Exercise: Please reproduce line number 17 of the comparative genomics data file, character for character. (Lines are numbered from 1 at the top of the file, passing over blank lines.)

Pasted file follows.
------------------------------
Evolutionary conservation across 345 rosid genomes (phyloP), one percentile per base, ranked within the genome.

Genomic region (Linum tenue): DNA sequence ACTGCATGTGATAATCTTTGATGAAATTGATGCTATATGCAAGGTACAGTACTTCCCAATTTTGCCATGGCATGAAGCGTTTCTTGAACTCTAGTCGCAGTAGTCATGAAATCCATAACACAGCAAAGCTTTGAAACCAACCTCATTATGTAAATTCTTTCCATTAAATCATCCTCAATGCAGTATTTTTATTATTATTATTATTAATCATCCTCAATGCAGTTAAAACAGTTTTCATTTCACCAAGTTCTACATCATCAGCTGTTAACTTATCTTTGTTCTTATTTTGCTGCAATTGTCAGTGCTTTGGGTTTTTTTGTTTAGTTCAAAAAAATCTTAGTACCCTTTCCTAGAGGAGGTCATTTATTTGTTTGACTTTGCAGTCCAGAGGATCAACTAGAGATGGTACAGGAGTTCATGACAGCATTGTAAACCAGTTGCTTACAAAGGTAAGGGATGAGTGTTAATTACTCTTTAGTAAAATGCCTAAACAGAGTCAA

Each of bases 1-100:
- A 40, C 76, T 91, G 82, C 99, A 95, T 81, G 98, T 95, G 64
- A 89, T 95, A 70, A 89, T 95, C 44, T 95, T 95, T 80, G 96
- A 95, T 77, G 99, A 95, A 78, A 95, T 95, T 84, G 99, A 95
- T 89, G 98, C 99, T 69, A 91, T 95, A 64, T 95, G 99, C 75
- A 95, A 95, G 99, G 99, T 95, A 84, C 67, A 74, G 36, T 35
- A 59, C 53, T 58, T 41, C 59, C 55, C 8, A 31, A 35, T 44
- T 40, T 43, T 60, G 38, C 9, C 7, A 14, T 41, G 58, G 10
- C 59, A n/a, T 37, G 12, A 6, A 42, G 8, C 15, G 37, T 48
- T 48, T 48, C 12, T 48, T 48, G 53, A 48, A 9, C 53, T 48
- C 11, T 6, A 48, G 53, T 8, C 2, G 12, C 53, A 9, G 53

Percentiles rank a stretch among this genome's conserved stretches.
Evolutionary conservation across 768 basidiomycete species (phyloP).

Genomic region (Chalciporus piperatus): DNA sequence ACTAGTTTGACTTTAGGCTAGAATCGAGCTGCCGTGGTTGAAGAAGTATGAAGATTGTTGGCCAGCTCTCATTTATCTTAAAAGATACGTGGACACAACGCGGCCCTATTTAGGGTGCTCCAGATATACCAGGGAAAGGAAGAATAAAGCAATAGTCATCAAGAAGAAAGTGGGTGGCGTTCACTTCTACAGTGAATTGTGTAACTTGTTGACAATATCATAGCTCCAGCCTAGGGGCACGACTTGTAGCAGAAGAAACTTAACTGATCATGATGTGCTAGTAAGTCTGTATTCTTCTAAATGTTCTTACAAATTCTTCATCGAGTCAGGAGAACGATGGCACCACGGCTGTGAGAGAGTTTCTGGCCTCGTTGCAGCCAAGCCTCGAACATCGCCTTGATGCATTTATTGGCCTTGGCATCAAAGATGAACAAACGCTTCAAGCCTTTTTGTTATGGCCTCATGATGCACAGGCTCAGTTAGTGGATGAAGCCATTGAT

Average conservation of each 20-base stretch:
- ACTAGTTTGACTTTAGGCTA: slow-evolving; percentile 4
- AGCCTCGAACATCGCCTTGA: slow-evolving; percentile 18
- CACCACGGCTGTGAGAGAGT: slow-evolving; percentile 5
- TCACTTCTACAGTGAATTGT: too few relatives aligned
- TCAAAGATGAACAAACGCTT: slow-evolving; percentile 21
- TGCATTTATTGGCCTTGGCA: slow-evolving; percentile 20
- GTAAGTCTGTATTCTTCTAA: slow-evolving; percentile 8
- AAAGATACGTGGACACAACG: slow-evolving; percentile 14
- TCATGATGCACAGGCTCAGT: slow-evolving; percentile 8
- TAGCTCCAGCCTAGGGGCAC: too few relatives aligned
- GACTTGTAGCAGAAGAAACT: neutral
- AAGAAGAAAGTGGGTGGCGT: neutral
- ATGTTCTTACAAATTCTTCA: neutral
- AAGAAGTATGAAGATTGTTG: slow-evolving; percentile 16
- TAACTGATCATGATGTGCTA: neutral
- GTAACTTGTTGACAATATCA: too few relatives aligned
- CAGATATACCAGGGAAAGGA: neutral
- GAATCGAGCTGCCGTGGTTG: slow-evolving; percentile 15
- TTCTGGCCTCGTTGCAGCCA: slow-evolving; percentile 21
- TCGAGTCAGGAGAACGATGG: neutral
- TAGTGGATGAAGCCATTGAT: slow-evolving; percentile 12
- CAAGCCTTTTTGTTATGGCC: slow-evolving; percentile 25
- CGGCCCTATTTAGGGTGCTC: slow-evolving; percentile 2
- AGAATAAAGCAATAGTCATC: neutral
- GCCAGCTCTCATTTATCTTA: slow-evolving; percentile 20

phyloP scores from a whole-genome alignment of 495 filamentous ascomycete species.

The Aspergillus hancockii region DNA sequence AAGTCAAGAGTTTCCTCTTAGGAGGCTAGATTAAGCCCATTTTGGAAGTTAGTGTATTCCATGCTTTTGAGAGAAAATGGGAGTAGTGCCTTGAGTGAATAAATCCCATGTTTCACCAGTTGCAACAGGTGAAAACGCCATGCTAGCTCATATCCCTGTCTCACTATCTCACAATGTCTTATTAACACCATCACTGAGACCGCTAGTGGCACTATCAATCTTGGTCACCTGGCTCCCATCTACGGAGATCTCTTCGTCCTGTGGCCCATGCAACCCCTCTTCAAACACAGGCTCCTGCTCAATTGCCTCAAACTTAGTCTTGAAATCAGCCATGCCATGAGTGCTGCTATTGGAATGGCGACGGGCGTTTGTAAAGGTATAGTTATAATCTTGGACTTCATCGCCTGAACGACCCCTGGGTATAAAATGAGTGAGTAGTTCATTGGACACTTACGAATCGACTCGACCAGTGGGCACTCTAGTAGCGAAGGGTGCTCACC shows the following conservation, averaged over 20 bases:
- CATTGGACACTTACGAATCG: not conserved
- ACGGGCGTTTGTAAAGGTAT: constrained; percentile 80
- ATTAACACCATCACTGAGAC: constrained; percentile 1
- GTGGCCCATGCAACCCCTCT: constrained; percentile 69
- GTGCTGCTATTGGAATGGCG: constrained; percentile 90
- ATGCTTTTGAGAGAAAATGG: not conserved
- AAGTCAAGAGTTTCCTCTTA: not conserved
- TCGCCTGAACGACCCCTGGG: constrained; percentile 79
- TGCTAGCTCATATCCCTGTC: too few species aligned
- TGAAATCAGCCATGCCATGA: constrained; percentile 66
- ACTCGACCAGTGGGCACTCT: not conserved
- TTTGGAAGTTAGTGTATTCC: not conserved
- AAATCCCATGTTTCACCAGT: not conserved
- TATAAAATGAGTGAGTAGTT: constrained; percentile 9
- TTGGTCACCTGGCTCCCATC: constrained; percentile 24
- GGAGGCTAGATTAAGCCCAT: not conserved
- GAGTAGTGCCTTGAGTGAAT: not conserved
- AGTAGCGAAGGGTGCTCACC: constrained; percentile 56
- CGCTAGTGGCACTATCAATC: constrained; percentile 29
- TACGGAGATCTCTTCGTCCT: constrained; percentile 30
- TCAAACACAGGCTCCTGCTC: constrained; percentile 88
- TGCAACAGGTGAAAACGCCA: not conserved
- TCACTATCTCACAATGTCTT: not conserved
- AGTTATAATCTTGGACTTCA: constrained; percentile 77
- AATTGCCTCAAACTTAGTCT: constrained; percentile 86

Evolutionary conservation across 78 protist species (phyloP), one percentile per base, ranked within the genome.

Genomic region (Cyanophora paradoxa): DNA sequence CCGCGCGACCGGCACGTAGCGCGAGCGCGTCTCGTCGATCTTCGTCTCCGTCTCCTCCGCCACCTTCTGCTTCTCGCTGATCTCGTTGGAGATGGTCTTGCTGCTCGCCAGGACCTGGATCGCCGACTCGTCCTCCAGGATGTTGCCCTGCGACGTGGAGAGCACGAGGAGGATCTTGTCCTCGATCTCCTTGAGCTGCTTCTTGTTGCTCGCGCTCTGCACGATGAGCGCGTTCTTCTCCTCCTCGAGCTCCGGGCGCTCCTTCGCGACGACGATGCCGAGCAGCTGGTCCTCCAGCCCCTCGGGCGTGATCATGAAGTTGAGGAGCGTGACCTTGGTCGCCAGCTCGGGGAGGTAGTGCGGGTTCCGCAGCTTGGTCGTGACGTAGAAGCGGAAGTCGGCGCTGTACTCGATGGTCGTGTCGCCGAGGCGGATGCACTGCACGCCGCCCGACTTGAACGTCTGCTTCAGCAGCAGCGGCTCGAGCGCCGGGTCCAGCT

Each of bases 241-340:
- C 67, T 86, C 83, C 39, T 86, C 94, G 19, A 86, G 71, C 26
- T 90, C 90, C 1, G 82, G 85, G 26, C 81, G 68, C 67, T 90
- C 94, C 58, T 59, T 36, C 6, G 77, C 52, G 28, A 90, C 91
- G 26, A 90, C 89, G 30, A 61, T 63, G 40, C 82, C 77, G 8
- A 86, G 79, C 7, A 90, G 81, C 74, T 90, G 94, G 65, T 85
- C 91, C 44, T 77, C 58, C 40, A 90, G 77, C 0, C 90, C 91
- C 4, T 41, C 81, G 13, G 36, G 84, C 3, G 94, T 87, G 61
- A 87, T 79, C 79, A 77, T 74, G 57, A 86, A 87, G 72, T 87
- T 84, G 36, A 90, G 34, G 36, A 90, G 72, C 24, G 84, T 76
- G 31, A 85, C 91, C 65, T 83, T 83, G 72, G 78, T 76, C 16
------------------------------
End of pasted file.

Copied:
Average conservation of each 20-base stretch: